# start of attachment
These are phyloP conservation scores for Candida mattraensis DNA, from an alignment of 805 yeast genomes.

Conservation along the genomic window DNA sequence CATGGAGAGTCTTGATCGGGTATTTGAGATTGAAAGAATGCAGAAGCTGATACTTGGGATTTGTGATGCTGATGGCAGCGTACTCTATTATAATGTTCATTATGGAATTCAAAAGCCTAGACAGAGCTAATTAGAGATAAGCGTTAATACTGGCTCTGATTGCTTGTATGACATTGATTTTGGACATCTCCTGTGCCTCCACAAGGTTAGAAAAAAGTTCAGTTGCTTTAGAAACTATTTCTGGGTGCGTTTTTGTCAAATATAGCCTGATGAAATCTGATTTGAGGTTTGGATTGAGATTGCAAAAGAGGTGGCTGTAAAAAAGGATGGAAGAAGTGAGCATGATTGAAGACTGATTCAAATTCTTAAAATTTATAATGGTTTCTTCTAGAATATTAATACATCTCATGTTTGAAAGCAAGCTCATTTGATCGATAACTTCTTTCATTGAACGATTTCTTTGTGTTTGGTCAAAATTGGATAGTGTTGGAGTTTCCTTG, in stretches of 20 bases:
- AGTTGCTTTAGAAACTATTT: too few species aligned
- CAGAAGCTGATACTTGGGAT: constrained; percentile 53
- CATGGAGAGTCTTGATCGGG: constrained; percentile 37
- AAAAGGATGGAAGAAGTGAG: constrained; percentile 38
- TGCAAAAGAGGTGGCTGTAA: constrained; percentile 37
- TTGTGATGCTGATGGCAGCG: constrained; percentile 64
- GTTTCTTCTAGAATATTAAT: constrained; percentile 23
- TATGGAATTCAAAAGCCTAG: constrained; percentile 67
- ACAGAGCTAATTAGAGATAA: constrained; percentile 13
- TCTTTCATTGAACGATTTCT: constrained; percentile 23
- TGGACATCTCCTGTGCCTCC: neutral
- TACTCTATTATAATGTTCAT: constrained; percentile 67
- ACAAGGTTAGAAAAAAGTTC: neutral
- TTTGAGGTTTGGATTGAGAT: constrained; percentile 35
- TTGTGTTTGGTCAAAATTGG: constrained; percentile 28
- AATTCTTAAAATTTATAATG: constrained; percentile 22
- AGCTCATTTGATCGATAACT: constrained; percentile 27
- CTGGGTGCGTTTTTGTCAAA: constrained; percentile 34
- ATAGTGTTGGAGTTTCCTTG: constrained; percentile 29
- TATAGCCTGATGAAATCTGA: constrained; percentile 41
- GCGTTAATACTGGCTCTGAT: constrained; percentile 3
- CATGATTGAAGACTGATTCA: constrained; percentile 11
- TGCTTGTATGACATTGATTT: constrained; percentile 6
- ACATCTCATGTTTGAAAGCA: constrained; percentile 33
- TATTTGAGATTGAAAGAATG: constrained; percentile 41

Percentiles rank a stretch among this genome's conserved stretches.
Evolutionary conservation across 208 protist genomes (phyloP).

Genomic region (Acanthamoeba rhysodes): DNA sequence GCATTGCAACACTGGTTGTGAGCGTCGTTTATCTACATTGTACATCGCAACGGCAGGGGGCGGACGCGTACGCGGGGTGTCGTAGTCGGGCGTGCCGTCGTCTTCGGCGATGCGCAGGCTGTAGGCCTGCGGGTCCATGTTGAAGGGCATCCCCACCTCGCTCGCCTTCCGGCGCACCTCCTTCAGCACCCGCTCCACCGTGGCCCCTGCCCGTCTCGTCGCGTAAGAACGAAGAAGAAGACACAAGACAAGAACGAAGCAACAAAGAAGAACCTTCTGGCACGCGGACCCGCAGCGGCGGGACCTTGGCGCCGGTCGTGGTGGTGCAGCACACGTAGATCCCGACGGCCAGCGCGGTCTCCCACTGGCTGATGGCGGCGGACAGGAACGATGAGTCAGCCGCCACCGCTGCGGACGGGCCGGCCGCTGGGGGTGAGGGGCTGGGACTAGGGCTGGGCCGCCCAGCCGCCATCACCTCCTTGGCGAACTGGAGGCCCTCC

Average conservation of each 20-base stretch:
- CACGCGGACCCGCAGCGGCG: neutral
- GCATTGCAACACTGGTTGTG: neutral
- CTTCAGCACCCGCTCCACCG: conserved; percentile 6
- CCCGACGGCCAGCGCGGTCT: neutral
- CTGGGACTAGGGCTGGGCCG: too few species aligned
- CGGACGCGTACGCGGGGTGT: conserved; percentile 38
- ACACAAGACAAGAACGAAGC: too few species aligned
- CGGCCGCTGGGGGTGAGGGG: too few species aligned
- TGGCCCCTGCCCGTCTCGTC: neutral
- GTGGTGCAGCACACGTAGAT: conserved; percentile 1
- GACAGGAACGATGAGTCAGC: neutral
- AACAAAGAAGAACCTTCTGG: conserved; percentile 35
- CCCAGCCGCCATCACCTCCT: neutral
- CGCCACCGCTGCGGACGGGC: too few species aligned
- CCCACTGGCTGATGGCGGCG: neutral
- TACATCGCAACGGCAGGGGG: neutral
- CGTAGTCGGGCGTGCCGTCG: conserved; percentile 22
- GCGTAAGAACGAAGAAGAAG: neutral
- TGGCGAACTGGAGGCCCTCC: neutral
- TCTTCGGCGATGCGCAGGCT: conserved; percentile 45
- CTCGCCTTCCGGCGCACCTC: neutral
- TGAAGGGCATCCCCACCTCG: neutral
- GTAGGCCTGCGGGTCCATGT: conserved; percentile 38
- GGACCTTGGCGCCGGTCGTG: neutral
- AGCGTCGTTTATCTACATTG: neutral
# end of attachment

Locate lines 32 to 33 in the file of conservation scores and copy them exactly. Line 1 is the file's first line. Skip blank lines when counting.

- CACGCGGACCCGCAGCGGCG: neutral
- GCATTGCAACACTGGTTGTG: neutral